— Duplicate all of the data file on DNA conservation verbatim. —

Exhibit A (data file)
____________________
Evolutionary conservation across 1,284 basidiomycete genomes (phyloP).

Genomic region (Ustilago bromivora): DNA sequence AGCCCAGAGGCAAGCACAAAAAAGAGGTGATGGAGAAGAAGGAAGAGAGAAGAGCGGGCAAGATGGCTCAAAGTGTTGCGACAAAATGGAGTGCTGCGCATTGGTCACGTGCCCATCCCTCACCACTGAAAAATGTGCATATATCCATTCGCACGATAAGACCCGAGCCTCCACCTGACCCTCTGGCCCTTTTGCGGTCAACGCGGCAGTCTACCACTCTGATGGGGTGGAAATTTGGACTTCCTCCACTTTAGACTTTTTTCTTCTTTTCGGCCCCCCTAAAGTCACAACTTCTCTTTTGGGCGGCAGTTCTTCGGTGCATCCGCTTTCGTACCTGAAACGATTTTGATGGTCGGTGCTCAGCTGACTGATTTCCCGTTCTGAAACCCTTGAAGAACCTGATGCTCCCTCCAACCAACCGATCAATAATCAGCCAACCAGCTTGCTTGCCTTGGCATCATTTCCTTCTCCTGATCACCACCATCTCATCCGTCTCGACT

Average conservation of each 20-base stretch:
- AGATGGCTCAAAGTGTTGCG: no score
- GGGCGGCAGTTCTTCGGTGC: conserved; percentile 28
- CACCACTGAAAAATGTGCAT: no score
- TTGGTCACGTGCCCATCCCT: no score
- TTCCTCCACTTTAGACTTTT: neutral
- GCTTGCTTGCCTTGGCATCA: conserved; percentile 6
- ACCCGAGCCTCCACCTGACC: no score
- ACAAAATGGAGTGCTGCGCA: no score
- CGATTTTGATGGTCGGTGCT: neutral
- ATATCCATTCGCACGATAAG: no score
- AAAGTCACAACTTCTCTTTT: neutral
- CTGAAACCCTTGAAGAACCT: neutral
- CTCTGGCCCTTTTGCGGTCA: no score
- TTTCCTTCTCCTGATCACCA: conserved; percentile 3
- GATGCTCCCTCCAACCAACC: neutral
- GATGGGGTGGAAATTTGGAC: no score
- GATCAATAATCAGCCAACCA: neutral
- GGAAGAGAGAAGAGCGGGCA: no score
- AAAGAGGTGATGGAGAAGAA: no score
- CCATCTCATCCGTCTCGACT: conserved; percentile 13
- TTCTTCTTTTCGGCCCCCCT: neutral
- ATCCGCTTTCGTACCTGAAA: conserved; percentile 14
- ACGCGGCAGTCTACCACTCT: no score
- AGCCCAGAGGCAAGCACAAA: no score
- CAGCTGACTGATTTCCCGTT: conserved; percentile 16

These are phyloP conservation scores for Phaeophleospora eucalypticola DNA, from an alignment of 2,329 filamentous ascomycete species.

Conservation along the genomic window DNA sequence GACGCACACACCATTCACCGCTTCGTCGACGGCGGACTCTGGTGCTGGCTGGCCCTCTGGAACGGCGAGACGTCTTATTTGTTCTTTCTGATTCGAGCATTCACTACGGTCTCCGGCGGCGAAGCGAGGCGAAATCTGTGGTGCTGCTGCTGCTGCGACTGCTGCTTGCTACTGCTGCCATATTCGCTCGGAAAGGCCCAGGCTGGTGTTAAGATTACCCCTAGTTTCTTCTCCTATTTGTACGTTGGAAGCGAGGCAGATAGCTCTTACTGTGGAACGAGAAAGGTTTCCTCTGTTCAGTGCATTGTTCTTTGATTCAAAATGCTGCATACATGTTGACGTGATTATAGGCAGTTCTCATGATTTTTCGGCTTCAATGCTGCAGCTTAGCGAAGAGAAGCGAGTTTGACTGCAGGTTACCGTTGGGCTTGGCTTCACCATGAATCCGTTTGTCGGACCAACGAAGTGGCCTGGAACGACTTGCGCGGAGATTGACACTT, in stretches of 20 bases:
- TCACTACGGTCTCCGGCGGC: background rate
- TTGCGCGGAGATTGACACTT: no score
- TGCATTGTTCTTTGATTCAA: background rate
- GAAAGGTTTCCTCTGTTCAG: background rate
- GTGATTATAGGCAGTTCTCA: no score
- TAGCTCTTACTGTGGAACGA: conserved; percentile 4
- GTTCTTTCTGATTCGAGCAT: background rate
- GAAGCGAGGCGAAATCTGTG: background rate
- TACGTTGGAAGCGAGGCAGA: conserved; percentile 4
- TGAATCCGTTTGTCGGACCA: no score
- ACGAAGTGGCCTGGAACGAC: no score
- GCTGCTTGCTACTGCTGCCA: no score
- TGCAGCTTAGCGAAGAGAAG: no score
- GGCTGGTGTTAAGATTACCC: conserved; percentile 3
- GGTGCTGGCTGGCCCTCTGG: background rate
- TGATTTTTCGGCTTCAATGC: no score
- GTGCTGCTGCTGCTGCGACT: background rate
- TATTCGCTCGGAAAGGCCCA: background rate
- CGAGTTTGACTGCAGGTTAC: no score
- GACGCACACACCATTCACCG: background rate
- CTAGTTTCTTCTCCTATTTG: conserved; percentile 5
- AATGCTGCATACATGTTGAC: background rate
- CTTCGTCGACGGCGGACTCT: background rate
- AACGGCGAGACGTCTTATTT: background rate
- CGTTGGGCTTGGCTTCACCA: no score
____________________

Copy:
Evolutionary conservation across 1,284 basidiomycete genomes (phyloP).

Genomic region (Ustilago bromivora): DNA sequence AGCCCAGAGGCAAGCACAAAAAAGAGGTGATGGAGAAGAAGGAAGAGAGAAGAGCGGGCAAGATGGCTCAAAGTGTTGCGACAAAATGGAGTGCTGCGCATTGGTCACGTGCCCATCCCTCACCACTGAAAAATGTGCATATATCCATTCGCACGATAAGACCCGAGCCTCCACCTGACCCTCTGGCCCTTTTGCGGTCAACGCGGCAGTCTACCACTCTGATGGGGTGGAAATTTGGACTTCCTCCACTTTAGACTTTTTTCTTCTTTTCGGCCCCCCTAAAGTCACAACTTCTCTTTTGGGCGGCAGTTCTTCGGTGCATCCGCTTTCGTACCTGAAACGATTTTGATGGTCGGTGCTCAGCTGACTGATTTCCCGTTCTGAAACCCTTGAAGAACCTGATGCTCCCTCCAACCAACCGATCAATAATCAGCCAACCAGCTTGCTTGCCTTGGCATCATTTCCTTCTCCTGATCACCACCATCTCATCCGTCTCGACT

Average conservation of each 20-base stretch:
- AGATGGCTCAAAGTGTTGCG: no score
- GGGCGGCAGTTCTTCGGTGC: conserved; percentile 28
- CACCACTGAAAAATGTGCAT: no score
- TTGGTCACGTGCCCATCCCT: no score
- TTCCTCCACTTTAGACTTTT: neutral
- GCTTGCTTGCCTTGGCATCA: conserved; percentile 6
- ACCCGAGCCTCCACCTGACC: no score
- ACAAAATGGAGTGCTGCGCA: no score
- CGATTTTGATGGTCGGTGCT: neutral
- ATATCCATTCGCACGATAAG: no score
- AAAGTCACAACTTCTCTTTT: neutral
- CTGAAACCCTTGAAGAACCT: neutral
- CTCTGGCCCTTTTGCGGTCA: no score
- TTTCCTTCTCCTGATCACCA: conserved; percentile 3
- GATGCTCCCTCCAACCAACC: neutral
- GATGGGGTGGAAATTTGGAC: no score
- GATCAATAATCAGCCAACCA: neutral
- GGAAGAGAGAAGAGCGGGCA: no score
- AAAGAGGTGATGGAGAAGAA: no score
- CCATCTCATCCGTCTCGACT: conserved; percentile 13
- TTCTTCTTTTCGGCCCCCCT: neutral
- ATCCGCTTTCGTACCTGAAA: conserved; percentile 14
- ACGCGGCAGTCTACCACTCT: no score
- AGCCCAGAGGCAAGCACAAA: no score
- CAGCTGACTGATTTCCCGTT: conserved; percentile 16

These are phyloP conservation scores for Phaeophleospora eucalypticola DNA, from an alignment of 2,329 filamentous ascomycete species.

Conservation along the genomic window DNA sequence GACGCACACACCATTCACCGCTTCGTCGACGGCGGACTCTGGTGCTGGCTGGCCCTCTGGAACGGCGAGACGTCTTATTTGTTCTTTCTGATTCGAGCATTCACTACGGTCTCCGGCGGCGAAGCGAGGCGAAATCTGTGGTGCTGCTGCTGCTGCGACTGCTGCTTGCTACTGCTGCCATATTCGCTCGGAAAGGCCCAGGCTGGTGTTAAGATTACCCCTAGTTTCTTCTCCTATTTGTACGTTGGAAGCGAGGCAGATAGCTCTTACTGTGGAACGAGAAAGGTTTCCTCTGTTCAGTGCATTGTTCTTTGATTCAAAATGCTGCATACATGTTGACGTGATTATAGGCAGTTCTCATGATTTTTCGGCTTCAATGCTGCAGCTTAGCGAAGAGAAGCGAGTTTGACTGCAGGTTACCGTTGGGCTTGGCTTCACCATGAATCCGTTTGTCGGACCAACGAAGTGGCCTGGAACGACTTGCGCGGAGATTGACACTT, in stretches of 20 bases:
- TCACTACGGTCTCCGGCGGC: background rate
- TTGCGCGGAGATTGACACTT: no score
- TGCATTGTTCTTTGATTCAA: background rate
- GAAAGGTTTCCTCTGTTCAG: background rate
- GTGATTATAGGCAGTTCTCA: no score
- TAGCTCTTACTGTGGAACGA: conserved; percentile 4
- GTTCTTTCTGATTCGAGCAT: background rate
- GAAGCGAGGCGAAATCTGTG: background rate
- TACGTTGGAAGCGAGGCAGA: conserved; percentile 4
- TGAATCCGTTTGTCGGACCA: no score
- ACGAAGTGGCCTGGAACGAC: no score
- GCTGCTTGCTACTGCTGCCA: no score
- TGCAGCTTAGCGAAGAGAAG: no score
- GGCTGGTGTTAAGATTACCC: conserved; percentile 3
- GGTGCTGGCTGGCCCTCTGG: background rate
- TGATTTTTCGGCTTCAATGC: no score
- GTGCTGCTGCTGCTGCGACT: background rate
- TATTCGCTCGGAAAGGCCCA: background rate
- CGAGTTTGACTGCAGGTTAC: no score
- GACGCACACACCATTCACCG: background rate
- CTAGTTTCTTCTCCTATTTG: conserved; percentile 5
- AATGCTGCATACATGTTGAC: background rate
- CTTCGTCGACGGCGGACTCT: background rate
- AACGGCGAGACGTCTTATTT: background rate
- CGTTGGGCTTGGCTTCACCA: no score